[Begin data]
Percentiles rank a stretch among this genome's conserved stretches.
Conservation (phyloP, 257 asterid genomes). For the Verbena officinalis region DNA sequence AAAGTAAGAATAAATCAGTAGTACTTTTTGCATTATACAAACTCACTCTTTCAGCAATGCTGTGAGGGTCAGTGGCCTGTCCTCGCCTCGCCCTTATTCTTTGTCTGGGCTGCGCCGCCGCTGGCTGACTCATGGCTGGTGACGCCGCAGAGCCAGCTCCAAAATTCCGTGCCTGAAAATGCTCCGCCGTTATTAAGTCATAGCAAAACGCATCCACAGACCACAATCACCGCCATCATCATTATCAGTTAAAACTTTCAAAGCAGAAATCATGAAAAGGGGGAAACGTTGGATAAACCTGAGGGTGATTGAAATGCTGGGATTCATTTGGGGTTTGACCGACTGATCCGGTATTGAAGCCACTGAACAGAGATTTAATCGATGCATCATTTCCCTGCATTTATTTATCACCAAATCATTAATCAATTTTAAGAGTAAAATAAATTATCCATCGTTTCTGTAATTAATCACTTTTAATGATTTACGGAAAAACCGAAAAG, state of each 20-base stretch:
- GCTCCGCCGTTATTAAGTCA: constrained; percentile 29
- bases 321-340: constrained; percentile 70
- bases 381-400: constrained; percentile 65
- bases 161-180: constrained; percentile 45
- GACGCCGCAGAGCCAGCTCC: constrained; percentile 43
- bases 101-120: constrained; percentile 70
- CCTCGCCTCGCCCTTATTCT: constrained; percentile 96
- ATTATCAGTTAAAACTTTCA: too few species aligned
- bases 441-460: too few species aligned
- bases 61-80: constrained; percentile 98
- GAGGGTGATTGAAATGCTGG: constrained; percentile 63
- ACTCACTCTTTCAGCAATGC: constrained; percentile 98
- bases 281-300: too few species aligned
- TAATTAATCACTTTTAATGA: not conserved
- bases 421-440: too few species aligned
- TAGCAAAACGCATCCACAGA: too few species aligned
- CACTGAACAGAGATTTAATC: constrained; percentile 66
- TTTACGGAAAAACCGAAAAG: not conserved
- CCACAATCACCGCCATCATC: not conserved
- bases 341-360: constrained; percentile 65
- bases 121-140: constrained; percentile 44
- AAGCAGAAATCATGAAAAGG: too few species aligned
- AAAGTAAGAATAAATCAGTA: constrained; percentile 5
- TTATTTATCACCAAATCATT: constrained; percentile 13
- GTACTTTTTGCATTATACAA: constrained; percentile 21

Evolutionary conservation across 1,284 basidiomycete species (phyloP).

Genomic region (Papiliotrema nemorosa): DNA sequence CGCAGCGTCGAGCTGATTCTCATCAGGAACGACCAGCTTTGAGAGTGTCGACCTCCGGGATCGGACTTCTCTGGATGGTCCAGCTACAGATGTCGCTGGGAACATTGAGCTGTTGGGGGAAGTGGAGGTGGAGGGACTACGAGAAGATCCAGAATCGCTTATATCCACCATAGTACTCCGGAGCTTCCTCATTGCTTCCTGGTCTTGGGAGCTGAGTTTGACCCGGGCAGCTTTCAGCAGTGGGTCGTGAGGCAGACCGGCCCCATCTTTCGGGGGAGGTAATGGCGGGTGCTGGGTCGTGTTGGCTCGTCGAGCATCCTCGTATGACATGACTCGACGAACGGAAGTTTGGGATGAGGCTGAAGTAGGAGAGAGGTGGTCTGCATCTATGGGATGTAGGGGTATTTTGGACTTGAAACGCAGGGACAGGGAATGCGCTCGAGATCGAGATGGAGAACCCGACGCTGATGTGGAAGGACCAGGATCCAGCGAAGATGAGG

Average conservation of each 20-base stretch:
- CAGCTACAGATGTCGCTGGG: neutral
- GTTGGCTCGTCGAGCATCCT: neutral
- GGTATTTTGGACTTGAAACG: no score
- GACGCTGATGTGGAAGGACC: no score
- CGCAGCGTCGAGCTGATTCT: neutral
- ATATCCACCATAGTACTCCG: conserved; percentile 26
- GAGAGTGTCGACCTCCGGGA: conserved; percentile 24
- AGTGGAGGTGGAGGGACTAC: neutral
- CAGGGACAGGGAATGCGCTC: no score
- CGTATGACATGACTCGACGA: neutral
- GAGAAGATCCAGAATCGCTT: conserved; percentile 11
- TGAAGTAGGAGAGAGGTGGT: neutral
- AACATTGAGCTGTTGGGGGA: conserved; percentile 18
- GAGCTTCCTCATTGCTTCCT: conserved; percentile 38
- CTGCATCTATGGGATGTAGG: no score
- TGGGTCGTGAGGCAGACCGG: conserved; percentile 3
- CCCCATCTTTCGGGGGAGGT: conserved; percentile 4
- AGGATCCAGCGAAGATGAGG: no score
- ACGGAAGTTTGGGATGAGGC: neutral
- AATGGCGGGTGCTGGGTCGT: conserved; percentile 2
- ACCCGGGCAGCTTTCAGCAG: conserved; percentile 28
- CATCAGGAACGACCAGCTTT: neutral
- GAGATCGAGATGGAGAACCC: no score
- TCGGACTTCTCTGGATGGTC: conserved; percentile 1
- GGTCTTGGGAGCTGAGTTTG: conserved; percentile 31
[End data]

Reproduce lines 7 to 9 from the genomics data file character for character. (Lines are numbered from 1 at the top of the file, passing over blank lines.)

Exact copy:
- GACGCCGCAGAGCCAGCTCC: constrained; percentile 43
- bases 101-120: constrained; percentile 70
- CCTCGCCTCGCCCTTATTCT: constrained; percentile 96